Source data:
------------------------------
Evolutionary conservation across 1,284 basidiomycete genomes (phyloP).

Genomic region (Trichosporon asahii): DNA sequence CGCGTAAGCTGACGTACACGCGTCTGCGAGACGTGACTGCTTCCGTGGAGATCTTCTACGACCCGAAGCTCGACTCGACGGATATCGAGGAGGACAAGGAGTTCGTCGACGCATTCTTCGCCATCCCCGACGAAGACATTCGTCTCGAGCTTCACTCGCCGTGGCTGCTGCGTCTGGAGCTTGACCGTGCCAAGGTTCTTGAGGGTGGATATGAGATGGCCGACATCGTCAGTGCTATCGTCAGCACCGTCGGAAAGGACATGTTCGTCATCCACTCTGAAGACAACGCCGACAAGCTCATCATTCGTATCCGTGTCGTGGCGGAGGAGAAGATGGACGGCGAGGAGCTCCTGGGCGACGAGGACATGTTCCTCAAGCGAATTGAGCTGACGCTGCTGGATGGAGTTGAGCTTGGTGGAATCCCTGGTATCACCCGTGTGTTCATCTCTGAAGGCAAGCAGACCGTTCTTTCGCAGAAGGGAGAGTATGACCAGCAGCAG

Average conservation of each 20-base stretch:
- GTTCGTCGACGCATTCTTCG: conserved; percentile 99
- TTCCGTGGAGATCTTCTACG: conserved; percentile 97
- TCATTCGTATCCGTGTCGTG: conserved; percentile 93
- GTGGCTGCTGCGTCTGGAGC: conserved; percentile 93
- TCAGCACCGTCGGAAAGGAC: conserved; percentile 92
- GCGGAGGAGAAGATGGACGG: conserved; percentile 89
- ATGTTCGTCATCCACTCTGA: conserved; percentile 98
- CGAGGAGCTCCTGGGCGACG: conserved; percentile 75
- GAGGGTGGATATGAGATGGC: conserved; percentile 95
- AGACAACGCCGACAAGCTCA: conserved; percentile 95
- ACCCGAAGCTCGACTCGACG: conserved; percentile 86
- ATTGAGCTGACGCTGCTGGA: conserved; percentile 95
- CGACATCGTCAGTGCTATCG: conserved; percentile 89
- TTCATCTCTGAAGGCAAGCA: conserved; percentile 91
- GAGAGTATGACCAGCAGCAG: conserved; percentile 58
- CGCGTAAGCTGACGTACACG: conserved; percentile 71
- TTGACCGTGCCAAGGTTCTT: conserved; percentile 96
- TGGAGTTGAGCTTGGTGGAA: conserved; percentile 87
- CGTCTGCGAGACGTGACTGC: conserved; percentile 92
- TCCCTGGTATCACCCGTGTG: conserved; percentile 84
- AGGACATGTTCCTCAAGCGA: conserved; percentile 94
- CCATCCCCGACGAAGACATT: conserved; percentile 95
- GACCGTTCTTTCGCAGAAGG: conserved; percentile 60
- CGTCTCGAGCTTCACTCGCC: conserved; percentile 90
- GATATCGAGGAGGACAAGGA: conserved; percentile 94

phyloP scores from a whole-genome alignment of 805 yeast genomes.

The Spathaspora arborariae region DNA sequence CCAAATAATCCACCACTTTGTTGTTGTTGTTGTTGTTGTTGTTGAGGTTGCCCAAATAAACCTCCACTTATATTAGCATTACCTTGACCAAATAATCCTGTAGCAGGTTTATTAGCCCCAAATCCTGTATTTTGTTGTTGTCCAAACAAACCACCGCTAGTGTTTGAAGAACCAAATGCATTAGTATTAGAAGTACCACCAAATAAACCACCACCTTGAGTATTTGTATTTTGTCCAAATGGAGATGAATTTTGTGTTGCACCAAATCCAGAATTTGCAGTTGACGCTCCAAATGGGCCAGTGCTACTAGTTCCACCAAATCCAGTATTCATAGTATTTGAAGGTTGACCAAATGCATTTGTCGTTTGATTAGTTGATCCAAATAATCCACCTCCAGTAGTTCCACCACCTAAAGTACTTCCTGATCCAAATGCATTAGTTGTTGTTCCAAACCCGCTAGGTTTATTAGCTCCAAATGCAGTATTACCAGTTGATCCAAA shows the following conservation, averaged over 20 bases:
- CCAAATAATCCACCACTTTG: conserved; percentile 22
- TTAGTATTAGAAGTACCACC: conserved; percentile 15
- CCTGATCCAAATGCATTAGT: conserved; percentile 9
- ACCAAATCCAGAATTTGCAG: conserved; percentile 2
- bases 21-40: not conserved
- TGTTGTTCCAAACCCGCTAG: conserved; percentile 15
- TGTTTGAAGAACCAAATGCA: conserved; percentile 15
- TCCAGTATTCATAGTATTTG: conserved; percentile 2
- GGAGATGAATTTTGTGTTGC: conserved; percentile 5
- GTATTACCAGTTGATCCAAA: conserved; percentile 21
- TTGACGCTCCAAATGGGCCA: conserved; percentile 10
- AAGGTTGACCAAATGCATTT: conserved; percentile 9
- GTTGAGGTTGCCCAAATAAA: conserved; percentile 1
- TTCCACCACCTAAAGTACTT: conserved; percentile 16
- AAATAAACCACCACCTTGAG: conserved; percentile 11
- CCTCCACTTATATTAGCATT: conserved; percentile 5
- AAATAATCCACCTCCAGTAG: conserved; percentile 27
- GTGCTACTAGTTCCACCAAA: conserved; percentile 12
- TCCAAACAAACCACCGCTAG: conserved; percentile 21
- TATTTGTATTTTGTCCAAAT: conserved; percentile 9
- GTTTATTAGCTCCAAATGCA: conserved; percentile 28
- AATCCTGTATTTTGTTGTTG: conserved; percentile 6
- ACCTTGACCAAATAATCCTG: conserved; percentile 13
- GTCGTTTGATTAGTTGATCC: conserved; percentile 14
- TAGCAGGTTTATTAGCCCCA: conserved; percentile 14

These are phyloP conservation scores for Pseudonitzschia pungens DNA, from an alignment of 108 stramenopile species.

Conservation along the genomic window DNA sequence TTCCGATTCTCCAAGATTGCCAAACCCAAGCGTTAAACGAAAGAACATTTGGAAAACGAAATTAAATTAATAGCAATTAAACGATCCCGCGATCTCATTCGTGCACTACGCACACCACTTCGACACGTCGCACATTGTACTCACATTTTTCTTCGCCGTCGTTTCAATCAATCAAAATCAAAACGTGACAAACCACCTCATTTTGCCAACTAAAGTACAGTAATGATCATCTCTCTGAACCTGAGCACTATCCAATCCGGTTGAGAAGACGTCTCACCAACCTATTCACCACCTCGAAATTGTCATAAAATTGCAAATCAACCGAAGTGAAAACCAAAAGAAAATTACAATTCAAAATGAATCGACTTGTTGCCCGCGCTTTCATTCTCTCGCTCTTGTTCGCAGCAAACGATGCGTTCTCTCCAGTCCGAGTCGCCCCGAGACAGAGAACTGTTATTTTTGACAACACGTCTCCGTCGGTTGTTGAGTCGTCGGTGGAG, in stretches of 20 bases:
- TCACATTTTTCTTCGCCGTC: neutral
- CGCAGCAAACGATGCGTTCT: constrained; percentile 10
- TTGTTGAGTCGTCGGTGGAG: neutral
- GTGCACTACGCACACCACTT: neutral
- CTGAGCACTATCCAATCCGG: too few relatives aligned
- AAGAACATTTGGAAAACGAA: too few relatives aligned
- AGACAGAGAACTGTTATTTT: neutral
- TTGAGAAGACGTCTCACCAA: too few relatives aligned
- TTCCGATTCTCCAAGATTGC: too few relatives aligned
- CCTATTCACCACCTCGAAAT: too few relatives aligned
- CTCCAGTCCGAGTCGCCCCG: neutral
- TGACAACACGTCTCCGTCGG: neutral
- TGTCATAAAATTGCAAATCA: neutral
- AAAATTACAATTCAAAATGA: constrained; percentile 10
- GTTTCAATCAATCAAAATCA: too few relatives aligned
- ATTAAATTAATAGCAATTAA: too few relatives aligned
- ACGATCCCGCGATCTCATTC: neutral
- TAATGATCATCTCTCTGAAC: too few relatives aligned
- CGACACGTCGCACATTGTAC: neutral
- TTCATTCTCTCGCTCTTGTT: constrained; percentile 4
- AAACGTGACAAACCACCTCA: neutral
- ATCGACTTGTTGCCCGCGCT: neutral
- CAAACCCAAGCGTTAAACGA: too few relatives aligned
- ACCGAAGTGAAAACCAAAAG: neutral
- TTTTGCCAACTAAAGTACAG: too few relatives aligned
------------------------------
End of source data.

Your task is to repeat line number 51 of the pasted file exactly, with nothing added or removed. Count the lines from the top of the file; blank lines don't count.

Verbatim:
- GTTTATTAGCTCCAAATGCA: conserved; percentile 28